This book was a treat from beginning to end - everything about this collection was delightful and made me want more. I highly recommend it to essay fans, Patchett fans and those interested in the craft of writing.
I really love a well-written mystery and this one had all of the ingredients, suspense, good characterization and an excellent plot along with believable dialogue. I don't want to discuss in detail the one aspect of the book I found less than satisfying because I don't want to spoil it for potential readers. It was not critical to my enjoyment, but it is the one thing that kept me from giving the recording a higher rating. The narration was also excellent, I always appreciate Steven Crossley's talents.
I look forward to reading other Tana French mysteries. Although I am a 'temperamental' mystery reader - sometimes I'm in the mood to read one and sometimes I am not - I am always appreciative of having a new author to whose work I can look forward when I am in the mood.
We originally purchased this audiobook on cassette tape when it was first published and my now grownup daughter was a child. We have gone through multiple copies and given it as a gift to all of the children in the family. Most recently my husband and I listened to it together on a car trip and laughed out loud and then were moved to tears (…okay, I was moved to tears, but he did laugh out loud during the funny parts). Not only is this a wonderful story, the narration is among the very best I have heard. Obviously Cherry Jones is a very renowned actress, but many actresses lack the talent to give a book the transcendent quality that she has given this story. I can't believe anyone could listen to it and not be drawn in to listen till it ends. The reading is so moving, and the story is both realistic and yet hopeful. One of our very favorite books and a truly exceptional narration.
I love Margaret Atwood's later books, but this one seemed unsatisfying, not quite feminist yet not quite traditional, somewhere trembling in between a declaration of independence and complete confusion. I like the narrator - she didn't do a bad job, she was understandable but the performance did nothing to enhance my understanding of the book either. I felt the narration of the main character was a fairly aggressive reading, contrasted with other voices for less important characters that clashed with ideas I had of each of those characters as well. The only way I would recommend this audio would be for a passionate Margaret Atwood fan who most absolutely read everything available.
I love Jhumpa Lahiri's short fiction and think her collections, UNACCUSTOMED EARTH and INTERPRETER OF MALADIES are among the most enjoyable books I've read in recent years. I really looked forward to the publication of this book but was disappointed. I don't think she is as masterful in the novel as she is in the short story. I felt much of this book struggled to extend itself into a novel when it would have been better as a novella. I didn't find the characterization believable or convincing, and I felt the story dragged on long after I felt it should have been over.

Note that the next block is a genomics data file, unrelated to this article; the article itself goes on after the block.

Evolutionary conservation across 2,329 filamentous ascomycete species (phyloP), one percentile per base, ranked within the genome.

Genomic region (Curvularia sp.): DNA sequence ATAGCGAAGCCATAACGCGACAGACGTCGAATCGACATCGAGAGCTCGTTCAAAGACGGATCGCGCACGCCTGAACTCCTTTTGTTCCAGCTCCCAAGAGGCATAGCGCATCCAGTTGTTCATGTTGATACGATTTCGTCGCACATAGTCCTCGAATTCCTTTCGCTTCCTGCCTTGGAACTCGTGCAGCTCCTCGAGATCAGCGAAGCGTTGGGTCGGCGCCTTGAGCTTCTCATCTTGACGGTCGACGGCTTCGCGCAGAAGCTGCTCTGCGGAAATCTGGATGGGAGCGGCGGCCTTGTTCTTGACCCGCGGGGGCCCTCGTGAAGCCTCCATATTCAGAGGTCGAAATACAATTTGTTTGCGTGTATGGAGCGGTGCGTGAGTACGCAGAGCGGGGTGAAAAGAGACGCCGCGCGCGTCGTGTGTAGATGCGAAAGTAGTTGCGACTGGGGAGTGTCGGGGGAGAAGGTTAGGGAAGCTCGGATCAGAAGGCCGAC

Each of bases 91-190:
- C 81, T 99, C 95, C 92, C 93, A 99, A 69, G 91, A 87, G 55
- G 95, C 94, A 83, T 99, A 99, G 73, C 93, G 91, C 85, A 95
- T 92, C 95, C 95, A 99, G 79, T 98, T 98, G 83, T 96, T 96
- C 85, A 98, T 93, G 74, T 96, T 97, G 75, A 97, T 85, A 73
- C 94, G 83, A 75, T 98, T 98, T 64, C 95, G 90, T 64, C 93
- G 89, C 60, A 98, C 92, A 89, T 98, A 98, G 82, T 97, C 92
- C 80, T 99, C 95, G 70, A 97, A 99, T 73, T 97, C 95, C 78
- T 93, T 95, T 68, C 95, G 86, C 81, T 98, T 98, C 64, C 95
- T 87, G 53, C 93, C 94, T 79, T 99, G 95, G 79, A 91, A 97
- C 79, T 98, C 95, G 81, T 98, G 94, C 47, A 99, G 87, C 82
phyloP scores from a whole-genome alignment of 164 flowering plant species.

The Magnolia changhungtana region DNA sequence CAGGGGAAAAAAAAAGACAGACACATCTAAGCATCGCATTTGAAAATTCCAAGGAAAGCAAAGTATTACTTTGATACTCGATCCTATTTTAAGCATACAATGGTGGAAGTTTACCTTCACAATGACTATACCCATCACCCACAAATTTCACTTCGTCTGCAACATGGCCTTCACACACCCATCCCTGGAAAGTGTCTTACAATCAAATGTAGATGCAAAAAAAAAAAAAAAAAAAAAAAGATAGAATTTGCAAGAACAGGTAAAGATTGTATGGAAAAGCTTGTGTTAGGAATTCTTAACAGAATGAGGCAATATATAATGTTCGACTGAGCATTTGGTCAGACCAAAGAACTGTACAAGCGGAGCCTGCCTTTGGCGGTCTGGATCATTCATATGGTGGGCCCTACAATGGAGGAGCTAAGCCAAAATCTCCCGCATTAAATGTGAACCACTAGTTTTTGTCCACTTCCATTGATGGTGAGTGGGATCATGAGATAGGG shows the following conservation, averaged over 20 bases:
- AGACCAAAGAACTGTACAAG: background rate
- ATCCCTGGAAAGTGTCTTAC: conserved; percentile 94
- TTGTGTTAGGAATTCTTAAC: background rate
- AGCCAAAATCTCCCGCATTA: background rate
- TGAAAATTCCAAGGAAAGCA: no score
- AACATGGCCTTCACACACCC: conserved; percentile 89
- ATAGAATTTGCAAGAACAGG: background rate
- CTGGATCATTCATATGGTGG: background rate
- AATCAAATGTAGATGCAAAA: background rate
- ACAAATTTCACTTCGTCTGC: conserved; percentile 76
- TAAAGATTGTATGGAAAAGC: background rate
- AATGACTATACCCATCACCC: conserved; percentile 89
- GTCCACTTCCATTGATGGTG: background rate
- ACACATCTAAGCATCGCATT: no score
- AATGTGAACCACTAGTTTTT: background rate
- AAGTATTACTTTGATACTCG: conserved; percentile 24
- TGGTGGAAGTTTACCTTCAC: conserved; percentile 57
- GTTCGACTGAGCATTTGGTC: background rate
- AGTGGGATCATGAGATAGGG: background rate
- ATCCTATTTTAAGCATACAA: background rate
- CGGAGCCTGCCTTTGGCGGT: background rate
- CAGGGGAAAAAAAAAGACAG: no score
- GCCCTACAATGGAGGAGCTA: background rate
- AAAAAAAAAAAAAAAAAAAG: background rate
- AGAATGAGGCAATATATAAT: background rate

Still, I read most of the book with gusto and eagerly went back to the story each time I had a chance - but having purchased the kindle version I was just as happy to read the book in kindle form as to listen - I didn't look forward to the narration as much as I usually do. It certainly didn't add to the book, and may even have detracted from it. The narrator reads clearly, but doesn't really bring anything engaging to the audio.
I recently read a review of this book which criticized it as deriving from 'The Great Men' theory of history as opposed to a more social historical analysis of the longer term trends that drove the results of this election. Baloney!
This is a reporter's book of what happened behind the scenes of the presidential campaign that many political junkies and others who follow politics closely love knowing about. It is NOT an historical analysis of the election results and in no way attempts to be one.
I enjoyed it tremendously and the narrator was great.
I also read GAME CHANGE and loved that - perhaps even more because there was more suspense to that election.
This is highly recommended for those looking to understand what went into some of the decisions made by the campaigns rather than a social explanation of the outcome. The only reason I rated it four stars instead of five is that I enjoyed GAME CHANGE even more.
I am not a big fan of ghost stories but I do like wonderful narration. This was a book that I probably would not have finished in bound form, but found quite entertaining (if a bit overwrought) in audio form.
The two narrators, Jill Tanner for the older Vida Winter, and Biaca Amato for the younger Margaret were WONDERFUL and I would listen to either one of them again in a heartbeat.
The story itself was initially engaging but felt 'overengineered' by the middle of the book. I was kept going by the power of the audio version which was so well done. I can't emphasize enough how much skilled narrators can do to support a mediocre book. There wasn't much substance to the tale by the end, other than the importance of siblings but I very much enjoyed the reading.